The South Carolina durable power of attorney (durable POA) is a legal document one party, called the principal, uses to authorize another person, called the agent or the attorney-in-fact, to represent them before governmental, medical, financial, or other institutions and third parties.
A durable power of attorney will remain valid and effective even if the principal becomes incapacitated.
You can use the South Carolina durable power of attorney in every situation where you are not able to personally complete a certain activity.
This can happen due to old age, physical or mental disability, dementia, Alzheimer’s disease, or simply because the principal lacks the professional knowledge to complete a certain activity personally.
Durable Power of Attorney Laws & Requirements in South Carolina
Laws & Requirements
Relevant laws: Title 62 - South Carolina Probate Code, Article 8
Signing requirements: The principal must sign the South Carolina durable power of attorney before at least two witnesses and a notary public. (§ 62-8-105)
Statutory form: The South Carolina legislature doesn’t provide the statutory form for the power of attorney.
“Durable” as defined by the state law: According to § 62-8-102(2), “Durable,” with respect to a power of attorney, means not terminated by the principal’s incapacity.
How to Fill out a Durable Power of Attorney in South Carolina
#1. Designate an Agent
Firstly, you should determine a person who will act on your behalf and represent your interests. This person should be an adult with the legal capacity to act. Moreover, you should choose someone you trust, especially if they will have the authority to make decisions about your finances and health care.
In case you are dealing with some specific issues, like tax or litigation, you might want to authorize a licensed professional as your agent. Depending on the situation, it can be an accountant, a tax advisor, or a lawyer.
Here, you can also name the successor agent. This is the person who will act in case the primary agent loses legal capacity or is otherwise unable to represent you.
#2. Grant Authority
After you have determined the agent, you should define their scope of authority.
The South Carolina durable power of attorney form provides three ways to determine your agent’s scope of authority:
Scope of Authority
General authority. This option will enable your agent to take all the necessary actions and interact with all third parties when representing you. You can limit the general power of attorney by providing a list of activities that are not included in the agent’s scope of authority.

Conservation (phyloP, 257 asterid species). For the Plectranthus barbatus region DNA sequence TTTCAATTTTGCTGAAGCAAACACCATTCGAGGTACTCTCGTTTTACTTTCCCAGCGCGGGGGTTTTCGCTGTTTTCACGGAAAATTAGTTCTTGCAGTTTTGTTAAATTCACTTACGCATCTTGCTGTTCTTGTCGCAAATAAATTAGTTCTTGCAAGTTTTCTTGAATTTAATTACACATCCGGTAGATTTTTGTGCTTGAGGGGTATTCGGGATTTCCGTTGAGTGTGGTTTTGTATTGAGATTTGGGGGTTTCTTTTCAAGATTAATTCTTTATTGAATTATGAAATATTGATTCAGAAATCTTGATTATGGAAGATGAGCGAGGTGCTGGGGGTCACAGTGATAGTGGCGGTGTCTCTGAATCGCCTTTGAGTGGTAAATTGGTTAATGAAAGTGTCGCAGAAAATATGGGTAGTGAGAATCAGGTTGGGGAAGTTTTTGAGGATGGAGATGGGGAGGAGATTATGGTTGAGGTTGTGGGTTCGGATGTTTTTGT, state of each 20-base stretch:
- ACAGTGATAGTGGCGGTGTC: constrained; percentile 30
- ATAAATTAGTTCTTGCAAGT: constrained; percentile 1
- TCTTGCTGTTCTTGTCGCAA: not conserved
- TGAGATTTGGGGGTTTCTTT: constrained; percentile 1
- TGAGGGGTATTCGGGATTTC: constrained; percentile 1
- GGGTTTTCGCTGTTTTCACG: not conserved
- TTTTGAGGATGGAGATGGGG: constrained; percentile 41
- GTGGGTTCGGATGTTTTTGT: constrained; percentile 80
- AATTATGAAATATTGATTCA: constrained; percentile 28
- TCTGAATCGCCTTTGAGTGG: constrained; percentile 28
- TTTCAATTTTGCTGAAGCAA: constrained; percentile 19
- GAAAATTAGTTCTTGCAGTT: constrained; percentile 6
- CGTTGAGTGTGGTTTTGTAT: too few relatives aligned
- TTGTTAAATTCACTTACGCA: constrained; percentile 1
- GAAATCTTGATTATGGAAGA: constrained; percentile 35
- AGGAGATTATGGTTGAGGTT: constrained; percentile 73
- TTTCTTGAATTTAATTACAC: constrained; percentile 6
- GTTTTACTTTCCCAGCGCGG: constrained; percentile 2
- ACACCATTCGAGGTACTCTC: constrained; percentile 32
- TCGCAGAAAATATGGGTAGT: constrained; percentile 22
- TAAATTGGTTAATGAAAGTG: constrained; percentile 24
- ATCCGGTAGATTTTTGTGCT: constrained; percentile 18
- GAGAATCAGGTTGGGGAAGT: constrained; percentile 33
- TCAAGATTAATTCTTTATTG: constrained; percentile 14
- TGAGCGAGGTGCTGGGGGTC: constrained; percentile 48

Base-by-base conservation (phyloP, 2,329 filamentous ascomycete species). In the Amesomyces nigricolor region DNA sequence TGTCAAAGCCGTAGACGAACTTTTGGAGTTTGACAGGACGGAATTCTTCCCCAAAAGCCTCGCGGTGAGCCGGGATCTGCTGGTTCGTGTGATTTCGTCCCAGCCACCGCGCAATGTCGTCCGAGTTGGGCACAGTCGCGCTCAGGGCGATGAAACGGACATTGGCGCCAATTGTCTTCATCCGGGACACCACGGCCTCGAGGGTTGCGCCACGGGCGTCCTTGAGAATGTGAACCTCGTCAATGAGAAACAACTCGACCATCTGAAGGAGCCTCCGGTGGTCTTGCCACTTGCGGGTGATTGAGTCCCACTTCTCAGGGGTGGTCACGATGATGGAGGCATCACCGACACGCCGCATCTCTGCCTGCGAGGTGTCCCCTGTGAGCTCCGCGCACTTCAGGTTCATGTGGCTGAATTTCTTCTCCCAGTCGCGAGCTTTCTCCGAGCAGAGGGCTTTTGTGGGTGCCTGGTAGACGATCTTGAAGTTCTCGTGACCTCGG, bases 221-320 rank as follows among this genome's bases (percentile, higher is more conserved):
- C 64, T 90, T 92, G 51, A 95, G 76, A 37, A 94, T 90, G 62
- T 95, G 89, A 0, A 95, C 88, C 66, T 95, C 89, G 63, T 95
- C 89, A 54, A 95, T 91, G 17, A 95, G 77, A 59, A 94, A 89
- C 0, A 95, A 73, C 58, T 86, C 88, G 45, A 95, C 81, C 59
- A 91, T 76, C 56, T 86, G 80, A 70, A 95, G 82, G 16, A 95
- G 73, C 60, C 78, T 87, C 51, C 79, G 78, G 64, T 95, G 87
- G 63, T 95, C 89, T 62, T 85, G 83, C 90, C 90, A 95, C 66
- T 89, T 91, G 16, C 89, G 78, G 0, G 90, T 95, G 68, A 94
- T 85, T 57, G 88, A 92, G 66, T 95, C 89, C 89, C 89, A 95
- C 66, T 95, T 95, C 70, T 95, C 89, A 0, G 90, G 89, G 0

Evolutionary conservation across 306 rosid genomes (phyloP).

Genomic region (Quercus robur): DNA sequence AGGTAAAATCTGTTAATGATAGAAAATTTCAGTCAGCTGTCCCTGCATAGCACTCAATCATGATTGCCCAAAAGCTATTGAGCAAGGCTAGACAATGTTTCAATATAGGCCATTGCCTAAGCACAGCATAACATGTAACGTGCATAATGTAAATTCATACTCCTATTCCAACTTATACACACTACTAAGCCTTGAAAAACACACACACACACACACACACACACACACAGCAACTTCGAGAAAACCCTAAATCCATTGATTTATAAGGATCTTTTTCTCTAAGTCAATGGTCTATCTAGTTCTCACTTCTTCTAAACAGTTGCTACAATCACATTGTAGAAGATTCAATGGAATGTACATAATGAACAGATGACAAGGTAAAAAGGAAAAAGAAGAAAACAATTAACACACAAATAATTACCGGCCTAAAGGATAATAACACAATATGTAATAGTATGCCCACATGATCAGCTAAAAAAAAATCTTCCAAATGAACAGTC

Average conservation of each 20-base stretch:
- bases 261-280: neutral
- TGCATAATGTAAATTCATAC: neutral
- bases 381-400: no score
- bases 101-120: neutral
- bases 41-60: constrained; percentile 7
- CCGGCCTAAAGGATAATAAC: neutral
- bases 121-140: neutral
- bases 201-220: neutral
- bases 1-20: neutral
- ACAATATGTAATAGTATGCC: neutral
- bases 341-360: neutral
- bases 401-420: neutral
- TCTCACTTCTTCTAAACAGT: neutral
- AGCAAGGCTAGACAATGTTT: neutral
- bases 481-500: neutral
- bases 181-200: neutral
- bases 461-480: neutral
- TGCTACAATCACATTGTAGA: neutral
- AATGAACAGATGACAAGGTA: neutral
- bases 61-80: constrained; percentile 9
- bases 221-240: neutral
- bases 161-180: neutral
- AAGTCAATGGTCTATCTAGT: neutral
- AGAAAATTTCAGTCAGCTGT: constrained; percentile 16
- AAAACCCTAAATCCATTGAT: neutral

Partial authority. Here, you can select the activities you want to include in your agent’s scope of authority from the list of activities provided in the durable power of attorney form. You can make the selection by signing your initials next to the relevant activity.
Special authority. This is the most flexible option since here you can describe your agent’s scope of authority in your own words. This means that you can include the activities that are not provided in the durable power of attorney form.
#3. Ensure the Form is Durable
In South Carolina, the power of attorney is presumed to be durable. That means that if you want your power of attorney to be non-durable, you must explicitly indicate so in the document.
#4. Sign the Form
The principal must sign the South Carolina durable power of attorney before at least two witnesses and a notary public.
#5. Notarize the Form
The South Carolina durable power of attorney must be notarized. By notarizing the document, the notary public will confirm the authenticity of the principal’s signature and the overall authenticity of the document.
#6. Store Your Durable Power of Attorney Form
You should keep the original copy of the durable power of attorney in your possession and keep it in a safe place, like your home or a safe deposit box.
You can also give one copy to the agent so they can prove their capacity to third parties.
How to Revoke a Durable Power of Attorney in South Carolina
The best way to revoke the South Carolina durable power of attorney is to issue a revocation letter. This letter should include the full name of the agent and the date of the issuance of the power of attorney you wish to revoke.
To make the revocation effective, you should give a copy of the revocation letter to the agent and to all third parties the agent is interacting with on your behalf.